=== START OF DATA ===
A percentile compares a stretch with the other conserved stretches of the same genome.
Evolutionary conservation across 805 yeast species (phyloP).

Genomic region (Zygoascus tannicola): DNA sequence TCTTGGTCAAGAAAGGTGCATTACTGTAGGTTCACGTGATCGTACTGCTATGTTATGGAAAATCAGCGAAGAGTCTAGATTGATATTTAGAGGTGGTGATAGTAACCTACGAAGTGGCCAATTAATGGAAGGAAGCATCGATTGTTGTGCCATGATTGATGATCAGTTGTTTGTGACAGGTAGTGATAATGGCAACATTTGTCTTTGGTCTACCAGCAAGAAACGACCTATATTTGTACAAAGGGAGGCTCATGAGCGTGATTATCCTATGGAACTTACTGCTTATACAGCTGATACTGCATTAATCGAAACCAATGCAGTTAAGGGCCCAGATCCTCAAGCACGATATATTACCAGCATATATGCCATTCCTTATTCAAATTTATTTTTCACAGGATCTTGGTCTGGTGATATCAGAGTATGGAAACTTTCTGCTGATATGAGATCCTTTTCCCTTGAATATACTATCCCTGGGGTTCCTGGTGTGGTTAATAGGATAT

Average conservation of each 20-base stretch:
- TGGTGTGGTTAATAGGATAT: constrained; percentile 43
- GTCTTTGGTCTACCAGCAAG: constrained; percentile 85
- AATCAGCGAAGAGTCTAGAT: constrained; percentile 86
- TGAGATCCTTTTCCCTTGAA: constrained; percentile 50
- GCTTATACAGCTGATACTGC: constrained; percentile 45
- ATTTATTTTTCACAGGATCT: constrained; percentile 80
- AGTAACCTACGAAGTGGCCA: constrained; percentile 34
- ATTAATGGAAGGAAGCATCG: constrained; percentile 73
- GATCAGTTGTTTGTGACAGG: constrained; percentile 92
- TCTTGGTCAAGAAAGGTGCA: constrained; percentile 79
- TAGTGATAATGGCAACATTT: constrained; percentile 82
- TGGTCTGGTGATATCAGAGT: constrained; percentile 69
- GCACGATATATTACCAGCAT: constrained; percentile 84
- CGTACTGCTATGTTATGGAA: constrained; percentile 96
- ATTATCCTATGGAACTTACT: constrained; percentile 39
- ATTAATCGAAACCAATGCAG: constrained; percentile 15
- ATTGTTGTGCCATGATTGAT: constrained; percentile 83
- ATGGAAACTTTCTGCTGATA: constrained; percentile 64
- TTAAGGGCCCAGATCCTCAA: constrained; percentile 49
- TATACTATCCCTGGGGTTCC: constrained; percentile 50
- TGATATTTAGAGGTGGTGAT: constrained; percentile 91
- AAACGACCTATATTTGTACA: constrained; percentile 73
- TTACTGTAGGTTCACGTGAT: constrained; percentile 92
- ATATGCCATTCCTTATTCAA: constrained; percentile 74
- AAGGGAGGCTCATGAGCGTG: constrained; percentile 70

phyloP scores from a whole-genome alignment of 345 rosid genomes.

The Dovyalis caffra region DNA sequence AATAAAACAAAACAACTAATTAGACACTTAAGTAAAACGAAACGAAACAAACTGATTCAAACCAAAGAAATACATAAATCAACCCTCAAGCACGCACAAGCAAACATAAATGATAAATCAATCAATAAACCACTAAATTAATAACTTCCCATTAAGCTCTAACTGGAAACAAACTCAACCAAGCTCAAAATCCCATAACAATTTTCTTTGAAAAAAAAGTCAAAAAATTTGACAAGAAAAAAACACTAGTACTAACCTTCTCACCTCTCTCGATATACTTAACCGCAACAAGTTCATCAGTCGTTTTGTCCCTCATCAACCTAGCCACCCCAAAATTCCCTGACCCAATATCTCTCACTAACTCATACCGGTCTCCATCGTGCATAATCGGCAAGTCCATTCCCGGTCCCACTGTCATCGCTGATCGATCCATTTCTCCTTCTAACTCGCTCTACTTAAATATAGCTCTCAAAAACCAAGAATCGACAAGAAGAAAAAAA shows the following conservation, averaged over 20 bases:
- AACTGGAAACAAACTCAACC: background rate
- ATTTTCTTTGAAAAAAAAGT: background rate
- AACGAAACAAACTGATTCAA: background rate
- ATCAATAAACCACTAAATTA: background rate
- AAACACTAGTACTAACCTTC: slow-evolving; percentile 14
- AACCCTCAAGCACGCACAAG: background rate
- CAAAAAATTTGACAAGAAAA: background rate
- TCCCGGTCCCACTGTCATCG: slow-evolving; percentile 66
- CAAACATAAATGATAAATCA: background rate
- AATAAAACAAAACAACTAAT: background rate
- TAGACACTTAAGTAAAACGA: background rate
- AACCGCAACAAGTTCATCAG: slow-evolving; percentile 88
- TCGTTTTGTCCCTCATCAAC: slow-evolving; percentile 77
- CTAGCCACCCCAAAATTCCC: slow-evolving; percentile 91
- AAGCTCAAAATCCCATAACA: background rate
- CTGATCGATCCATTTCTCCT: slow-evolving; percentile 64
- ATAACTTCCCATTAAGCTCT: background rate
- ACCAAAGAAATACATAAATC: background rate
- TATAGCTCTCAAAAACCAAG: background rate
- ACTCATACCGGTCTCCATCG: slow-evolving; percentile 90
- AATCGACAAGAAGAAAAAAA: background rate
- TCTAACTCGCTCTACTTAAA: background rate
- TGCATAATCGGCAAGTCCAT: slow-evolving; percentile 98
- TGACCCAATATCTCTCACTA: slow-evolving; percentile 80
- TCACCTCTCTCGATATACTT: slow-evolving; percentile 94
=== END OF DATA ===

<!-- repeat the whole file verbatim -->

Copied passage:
A percentile compares a stretch with the other conserved stretches of the same genome.
Evolutionary conservation across 805 yeast species (phyloP).

Genomic region (Zygoascus tannicola): DNA sequence TCTTGGTCAAGAAAGGTGCATTACTGTAGGTTCACGTGATCGTACTGCTATGTTATGGAAAATCAGCGAAGAGTCTAGATTGATATTTAGAGGTGGTGATAGTAACCTACGAAGTGGCCAATTAATGGAAGGAAGCATCGATTGTTGTGCCATGATTGATGATCAGTTGTTTGTGACAGGTAGTGATAATGGCAACATTTGTCTTTGGTCTACCAGCAAGAAACGACCTATATTTGTACAAAGGGAGGCTCATGAGCGTGATTATCCTATGGAACTTACTGCTTATACAGCTGATACTGCATTAATCGAAACCAATGCAGTTAAGGGCCCAGATCCTCAAGCACGATATATTACCAGCATATATGCCATTCCTTATTCAAATTTATTTTTCACAGGATCTTGGTCTGGTGATATCAGAGTATGGAAACTTTCTGCTGATATGAGATCCTTTTCCCTTGAATATACTATCCCTGGGGTTCCTGGTGTGGTTAATAGGATAT

Average conservation of each 20-base stretch:
- TGGTGTGGTTAATAGGATAT: constrained; percentile 43
- GTCTTTGGTCTACCAGCAAG: constrained; percentile 85
- AATCAGCGAAGAGTCTAGAT: constrained; percentile 86
- TGAGATCCTTTTCCCTTGAA: constrained; percentile 50
- GCTTATACAGCTGATACTGC: constrained; percentile 45
- ATTTATTTTTCACAGGATCT: constrained; percentile 80
- AGTAACCTACGAAGTGGCCA: constrained; percentile 34
- ATTAATGGAAGGAAGCATCG: constrained; percentile 73
- GATCAGTTGTTTGTGACAGG: constrained; percentile 92
- TCTTGGTCAAGAAAGGTGCA: constrained; percentile 79
- TAGTGATAATGGCAACATTT: constrained; percentile 82
- TGGTCTGGTGATATCAGAGT: constrained; percentile 69
- GCACGATATATTACCAGCAT: constrained; percentile 84
- CGTACTGCTATGTTATGGAA: constrained; percentile 96
- ATTATCCTATGGAACTTACT: constrained; percentile 39
- ATTAATCGAAACCAATGCAG: constrained; percentile 15
- ATTGTTGTGCCATGATTGAT: constrained; percentile 83
- ATGGAAACTTTCTGCTGATA: constrained; percentile 64
- TTAAGGGCCCAGATCCTCAA: constrained; percentile 49
- TATACTATCCCTGGGGTTCC: constrained; percentile 50
- TGATATTTAGAGGTGGTGAT: constrained; percentile 91
- AAACGACCTATATTTGTACA: constrained; percentile 73
- TTACTGTAGGTTCACGTGAT: constrained; percentile 92
- ATATGCCATTCCTTATTCAA: constrained; percentile 74
- AAGGGAGGCTCATGAGCGTG: constrained; percentile 70

phyloP scores from a whole-genome alignment of 345 rosid genomes.

The Dovyalis caffra region DNA sequence AATAAAACAAAACAACTAATTAGACACTTAAGTAAAACGAAACGAAACAAACTGATTCAAACCAAAGAAATACATAAATCAACCCTCAAGCACGCACAAGCAAACATAAATGATAAATCAATCAATAAACCACTAAATTAATAACTTCCCATTAAGCTCTAACTGGAAACAAACTCAACCAAGCTCAAAATCCCATAACAATTTTCTTTGAAAAAAAAGTCAAAAAATTTGACAAGAAAAAAACACTAGTACTAACCTTCTCACCTCTCTCGATATACTTAACCGCAACAAGTTCATCAGTCGTTTTGTCCCTCATCAACCTAGCCACCCCAAAATTCCCTGACCCAATATCTCTCACTAACTCATACCGGTCTCCATCGTGCATAATCGGCAAGTCCATTCCCGGTCCCACTGTCATCGCTGATCGATCCATTTCTCCTTCTAACTCGCTCTACTTAAATATAGCTCTCAAAAACCAAGAATCGACAAGAAGAAAAAAA shows the following conservation, averaged over 20 bases:
- AACTGGAAACAAACTCAACC: background rate
- ATTTTCTTTGAAAAAAAAGT: background rate
- AACGAAACAAACTGATTCAA: background rate
- ATCAATAAACCACTAAATTA: background rate
- AAACACTAGTACTAACCTTC: slow-evolving; percentile 14
- AACCCTCAAGCACGCACAAG: background rate
- CAAAAAATTTGACAAGAAAA: background rate
- TCCCGGTCCCACTGTCATCG: slow-evolving; percentile 66
- CAAACATAAATGATAAATCA: background rate
- AATAAAACAAAACAACTAAT: background rate
- TAGACACTTAAGTAAAACGA: background rate
- AACCGCAACAAGTTCATCAG: slow-evolving; percentile 88
- TCGTTTTGTCCCTCATCAAC: slow-evolving; percentile 77
- CTAGCCACCCCAAAATTCCC: slow-evolving; percentile 91
- AAGCTCAAAATCCCATAACA: background rate
- CTGATCGATCCATTTCTCCT: slow-evolving; percentile 64
- ATAACTTCCCATTAAGCTCT: background rate
- ACCAAAGAAATACATAAATC: background rate
- TATAGCTCTCAAAAACCAAG: background rate
- ACTCATACCGGTCTCCATCG: slow-evolving; percentile 90
- AATCGACAAGAAGAAAAAAA: background rate
- TCTAACTCGCTCTACTTAAA: background rate
- TGCATAATCGGCAAGTCCAT: slow-evolving; percentile 98
- TGACCCAATATCTCTCACTA: slow-evolving; percentile 80
- TCACCTCTCTCGATATACTT: slow-evolving; percentile 94